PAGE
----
Monkeys, hyenas and puppets populate the scenic installations by Peter Knoch. In the sculptural work of the Berlin-based artist, the monkeys in particular have developed over time into an imaginary fund and vocabulary that is always available for new pictorial inventions. Like elements of a vocabulary, they appear in different ways on large reliefs, as ceramic sculptures, portraits, or even in space-consuming arrangements such as Africa, in order to lead the viewer on further tracks. The ongoing preoccupation with the creatures that are known to be closest to humans of all animals is due to a journey in which the monkeys literally crossed the artist’s path. This encounter resulted in a longer engagement in the sense that something concerns us and demands our reaction. In Peter Knoch’s appealing and disturbing settings, personal encounters and events are always at play, condensed, formally organized, interwoven in a variety of ways with mythological scenarios and brought to a distance.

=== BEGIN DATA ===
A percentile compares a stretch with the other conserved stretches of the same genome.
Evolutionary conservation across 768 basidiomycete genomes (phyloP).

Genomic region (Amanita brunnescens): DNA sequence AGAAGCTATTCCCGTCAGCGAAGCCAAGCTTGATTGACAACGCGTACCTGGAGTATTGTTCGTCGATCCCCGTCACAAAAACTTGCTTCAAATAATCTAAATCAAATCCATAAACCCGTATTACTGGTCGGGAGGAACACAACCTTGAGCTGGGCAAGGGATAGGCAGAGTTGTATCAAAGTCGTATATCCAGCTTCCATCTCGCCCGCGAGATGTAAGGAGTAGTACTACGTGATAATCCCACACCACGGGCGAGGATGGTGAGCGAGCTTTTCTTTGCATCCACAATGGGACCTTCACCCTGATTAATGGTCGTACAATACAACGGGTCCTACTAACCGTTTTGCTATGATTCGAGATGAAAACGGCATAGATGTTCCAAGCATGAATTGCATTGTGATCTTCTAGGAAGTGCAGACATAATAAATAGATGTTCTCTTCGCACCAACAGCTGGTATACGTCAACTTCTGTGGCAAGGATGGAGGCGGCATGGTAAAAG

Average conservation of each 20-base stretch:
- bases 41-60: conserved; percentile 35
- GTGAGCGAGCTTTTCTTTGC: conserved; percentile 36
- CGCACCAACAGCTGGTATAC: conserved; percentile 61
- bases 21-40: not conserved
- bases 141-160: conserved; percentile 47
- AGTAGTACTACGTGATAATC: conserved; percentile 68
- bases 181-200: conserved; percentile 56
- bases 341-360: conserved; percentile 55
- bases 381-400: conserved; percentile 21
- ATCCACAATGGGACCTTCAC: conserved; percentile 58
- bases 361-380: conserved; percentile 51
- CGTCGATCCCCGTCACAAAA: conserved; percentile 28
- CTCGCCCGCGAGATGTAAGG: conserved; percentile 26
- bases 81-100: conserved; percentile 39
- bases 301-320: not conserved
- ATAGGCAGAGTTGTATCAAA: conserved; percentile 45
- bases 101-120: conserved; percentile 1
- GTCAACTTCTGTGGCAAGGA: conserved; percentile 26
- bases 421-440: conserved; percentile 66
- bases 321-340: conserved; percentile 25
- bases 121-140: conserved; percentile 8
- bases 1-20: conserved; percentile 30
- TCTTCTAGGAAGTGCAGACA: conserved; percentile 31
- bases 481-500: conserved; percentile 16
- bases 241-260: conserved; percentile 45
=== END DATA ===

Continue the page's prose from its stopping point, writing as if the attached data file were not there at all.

- ArtistPeter Knoch
- Year of Origin2011
- Technique and DimensionEnameled ceramic, water, foil, steel cable, dimensions variable
- Erwerbung der StiftungYes
The new acquisition Africa forms its own atmospheric cosmos and plays with the fascination of the world in miniature: Treelike black formations are grouped in a circle around a boat with rowing monkeys, which seems to glide through these dead, bulbous branches. The monochrome, matte ceramic surfaces of the black monkeys and trees absorb every reflection of their surroundings and intensify the spatial visual and at the same time dream-like presence of this no-escape world. The floating, shiny sphere with bearing hyenas exaggerates the apocalyptic and unreal scenery.
What here, as technical and artistic precision and skill, is the achievement of the art genre of ceramic sculpture, which has only recently been respected in the canon of conventional values, emerges from the balancing act between the abysmal and the beautiful appearance. The work with the thoroughly provocative title Africa opens with the ping-pong between attractive elegance and crude unease a place of transition where the unknown uncanny becomes familiar and at home.